The one of my recent IR books is Death in Her Hands, by Otessa Moshfegh. This book is narrated by an elderly widow, who tends to over-speculate. While walking her dog in the woods near her cabin, she finds an ominous note that indicates a dead body named Magda, and that whoever wrote the note did not do it, and that no one will ever know who did. The main issue is that there is no body, and the note leaves much to the imagination. This starts our narrator on an investigation, guided largely by speculation and presumption.
“Whoever had written the note understood that by masking one’s peculiarities, one invokes authority. There is nothing is imposing as anonymity. But the words themselves, when I spoke them aloud, seemed witty, a rare quality in Levant, where most people were blue-collar and dull. I read the note again and almost chuckled over that penultimate line, It wasn’t me. Of course it wasn’t.” p.3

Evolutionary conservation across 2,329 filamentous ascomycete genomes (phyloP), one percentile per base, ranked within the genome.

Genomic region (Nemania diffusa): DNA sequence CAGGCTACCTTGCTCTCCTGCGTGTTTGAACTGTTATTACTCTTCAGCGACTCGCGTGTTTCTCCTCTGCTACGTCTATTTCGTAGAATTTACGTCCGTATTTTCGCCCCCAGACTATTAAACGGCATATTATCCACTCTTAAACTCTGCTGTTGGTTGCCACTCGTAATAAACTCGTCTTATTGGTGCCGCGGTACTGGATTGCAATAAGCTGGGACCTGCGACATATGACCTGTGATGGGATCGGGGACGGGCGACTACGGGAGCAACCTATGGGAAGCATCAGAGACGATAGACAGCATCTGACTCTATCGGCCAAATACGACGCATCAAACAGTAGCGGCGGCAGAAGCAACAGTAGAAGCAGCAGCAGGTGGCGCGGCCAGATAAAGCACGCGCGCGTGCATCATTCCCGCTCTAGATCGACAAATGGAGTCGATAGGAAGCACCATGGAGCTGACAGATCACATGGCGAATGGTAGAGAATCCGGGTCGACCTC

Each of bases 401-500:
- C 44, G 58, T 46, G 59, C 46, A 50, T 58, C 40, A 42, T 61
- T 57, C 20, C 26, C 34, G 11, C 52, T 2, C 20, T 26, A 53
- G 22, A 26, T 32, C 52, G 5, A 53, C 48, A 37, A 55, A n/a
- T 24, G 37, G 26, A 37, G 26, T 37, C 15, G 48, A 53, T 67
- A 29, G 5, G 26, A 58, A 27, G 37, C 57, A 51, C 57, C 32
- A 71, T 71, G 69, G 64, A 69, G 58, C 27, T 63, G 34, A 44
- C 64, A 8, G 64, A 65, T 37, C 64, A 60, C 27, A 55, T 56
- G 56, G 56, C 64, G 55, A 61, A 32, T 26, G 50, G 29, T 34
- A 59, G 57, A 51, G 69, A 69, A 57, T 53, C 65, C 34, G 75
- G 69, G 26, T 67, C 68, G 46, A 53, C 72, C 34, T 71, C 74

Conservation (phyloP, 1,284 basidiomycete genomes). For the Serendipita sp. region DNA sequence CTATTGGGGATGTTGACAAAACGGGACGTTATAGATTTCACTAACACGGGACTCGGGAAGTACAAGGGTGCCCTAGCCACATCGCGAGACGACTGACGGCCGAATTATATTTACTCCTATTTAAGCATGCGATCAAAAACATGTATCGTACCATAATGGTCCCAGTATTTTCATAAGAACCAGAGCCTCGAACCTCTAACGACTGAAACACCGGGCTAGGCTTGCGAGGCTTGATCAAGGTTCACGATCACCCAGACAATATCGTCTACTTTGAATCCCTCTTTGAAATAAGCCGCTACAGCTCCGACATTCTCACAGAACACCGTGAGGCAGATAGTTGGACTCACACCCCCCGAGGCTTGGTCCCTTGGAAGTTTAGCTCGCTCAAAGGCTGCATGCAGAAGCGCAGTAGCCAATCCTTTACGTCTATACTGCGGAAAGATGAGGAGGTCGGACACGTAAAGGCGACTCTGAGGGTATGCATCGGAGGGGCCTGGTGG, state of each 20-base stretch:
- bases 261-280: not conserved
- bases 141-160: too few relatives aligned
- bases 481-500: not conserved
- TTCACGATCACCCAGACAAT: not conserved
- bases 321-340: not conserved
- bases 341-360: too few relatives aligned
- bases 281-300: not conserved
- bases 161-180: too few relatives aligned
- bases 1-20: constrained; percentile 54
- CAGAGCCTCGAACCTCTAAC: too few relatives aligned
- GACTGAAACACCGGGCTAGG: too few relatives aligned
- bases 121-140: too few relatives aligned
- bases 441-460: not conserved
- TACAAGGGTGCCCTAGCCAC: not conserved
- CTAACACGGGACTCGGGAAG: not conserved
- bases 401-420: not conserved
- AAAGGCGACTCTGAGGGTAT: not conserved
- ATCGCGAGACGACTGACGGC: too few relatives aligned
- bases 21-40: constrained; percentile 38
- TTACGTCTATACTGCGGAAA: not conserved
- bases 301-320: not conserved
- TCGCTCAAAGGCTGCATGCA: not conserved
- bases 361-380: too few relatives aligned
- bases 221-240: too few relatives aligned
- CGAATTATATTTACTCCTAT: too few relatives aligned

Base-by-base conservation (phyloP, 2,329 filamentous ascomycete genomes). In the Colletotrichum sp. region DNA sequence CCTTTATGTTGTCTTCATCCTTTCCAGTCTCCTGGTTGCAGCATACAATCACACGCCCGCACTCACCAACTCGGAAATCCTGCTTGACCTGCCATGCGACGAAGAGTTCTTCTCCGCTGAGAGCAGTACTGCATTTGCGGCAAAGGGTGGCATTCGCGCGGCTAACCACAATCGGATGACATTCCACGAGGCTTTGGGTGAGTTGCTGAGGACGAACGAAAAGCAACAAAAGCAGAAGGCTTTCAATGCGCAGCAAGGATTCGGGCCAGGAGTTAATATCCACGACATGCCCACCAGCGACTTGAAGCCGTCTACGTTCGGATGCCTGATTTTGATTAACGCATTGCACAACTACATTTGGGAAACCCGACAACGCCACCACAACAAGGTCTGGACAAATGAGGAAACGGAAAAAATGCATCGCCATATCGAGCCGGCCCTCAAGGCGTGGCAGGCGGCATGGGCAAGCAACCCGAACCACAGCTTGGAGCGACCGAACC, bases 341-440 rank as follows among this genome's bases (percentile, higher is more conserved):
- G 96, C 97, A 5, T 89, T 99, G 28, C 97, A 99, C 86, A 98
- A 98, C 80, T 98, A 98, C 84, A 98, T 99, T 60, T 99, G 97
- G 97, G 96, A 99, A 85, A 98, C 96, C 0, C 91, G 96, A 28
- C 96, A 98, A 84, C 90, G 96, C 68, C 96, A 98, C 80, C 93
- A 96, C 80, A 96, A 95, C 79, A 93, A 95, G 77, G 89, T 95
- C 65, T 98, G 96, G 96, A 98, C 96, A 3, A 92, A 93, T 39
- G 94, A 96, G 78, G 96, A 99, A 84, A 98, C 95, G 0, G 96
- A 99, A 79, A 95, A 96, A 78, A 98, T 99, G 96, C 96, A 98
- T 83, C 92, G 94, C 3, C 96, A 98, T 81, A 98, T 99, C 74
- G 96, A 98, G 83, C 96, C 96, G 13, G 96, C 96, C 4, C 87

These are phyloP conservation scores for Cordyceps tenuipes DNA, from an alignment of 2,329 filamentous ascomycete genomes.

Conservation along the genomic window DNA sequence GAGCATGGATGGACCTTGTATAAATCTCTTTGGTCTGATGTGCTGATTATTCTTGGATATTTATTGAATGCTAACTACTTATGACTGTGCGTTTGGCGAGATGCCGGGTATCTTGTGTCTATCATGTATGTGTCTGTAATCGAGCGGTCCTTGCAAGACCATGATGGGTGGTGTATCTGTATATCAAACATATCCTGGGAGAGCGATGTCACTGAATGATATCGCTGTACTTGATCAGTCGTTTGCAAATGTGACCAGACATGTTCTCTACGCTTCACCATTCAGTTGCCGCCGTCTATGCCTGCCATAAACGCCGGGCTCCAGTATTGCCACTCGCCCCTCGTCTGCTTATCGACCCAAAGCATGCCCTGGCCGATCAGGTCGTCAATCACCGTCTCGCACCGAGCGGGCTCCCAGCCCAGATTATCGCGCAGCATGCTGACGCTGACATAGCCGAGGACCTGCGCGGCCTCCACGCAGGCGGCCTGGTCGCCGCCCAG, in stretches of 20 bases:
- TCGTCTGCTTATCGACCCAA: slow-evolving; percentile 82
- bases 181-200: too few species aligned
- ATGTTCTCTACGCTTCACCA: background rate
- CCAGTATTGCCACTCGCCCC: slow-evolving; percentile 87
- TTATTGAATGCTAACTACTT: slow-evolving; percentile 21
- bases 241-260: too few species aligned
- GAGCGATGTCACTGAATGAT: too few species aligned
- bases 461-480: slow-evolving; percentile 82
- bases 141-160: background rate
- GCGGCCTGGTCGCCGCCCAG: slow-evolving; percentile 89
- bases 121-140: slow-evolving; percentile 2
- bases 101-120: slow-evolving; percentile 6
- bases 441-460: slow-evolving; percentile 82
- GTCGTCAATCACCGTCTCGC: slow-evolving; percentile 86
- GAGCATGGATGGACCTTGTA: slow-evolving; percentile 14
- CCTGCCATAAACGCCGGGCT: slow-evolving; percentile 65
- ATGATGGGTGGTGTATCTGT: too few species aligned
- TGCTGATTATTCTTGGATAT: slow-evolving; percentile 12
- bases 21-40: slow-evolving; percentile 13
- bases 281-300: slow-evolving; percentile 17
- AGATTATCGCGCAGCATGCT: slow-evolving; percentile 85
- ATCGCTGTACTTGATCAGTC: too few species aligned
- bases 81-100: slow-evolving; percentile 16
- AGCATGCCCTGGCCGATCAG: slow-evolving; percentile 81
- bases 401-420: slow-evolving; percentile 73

I really enjoy this quote because it gives an interesting look into the narrator’s mind, showing quickly how she thinks. There is rarely any dialogue in the book, as majority of it is our narrator’s thoughts, but it never felt long-winded or tedious, which I really enjoyed.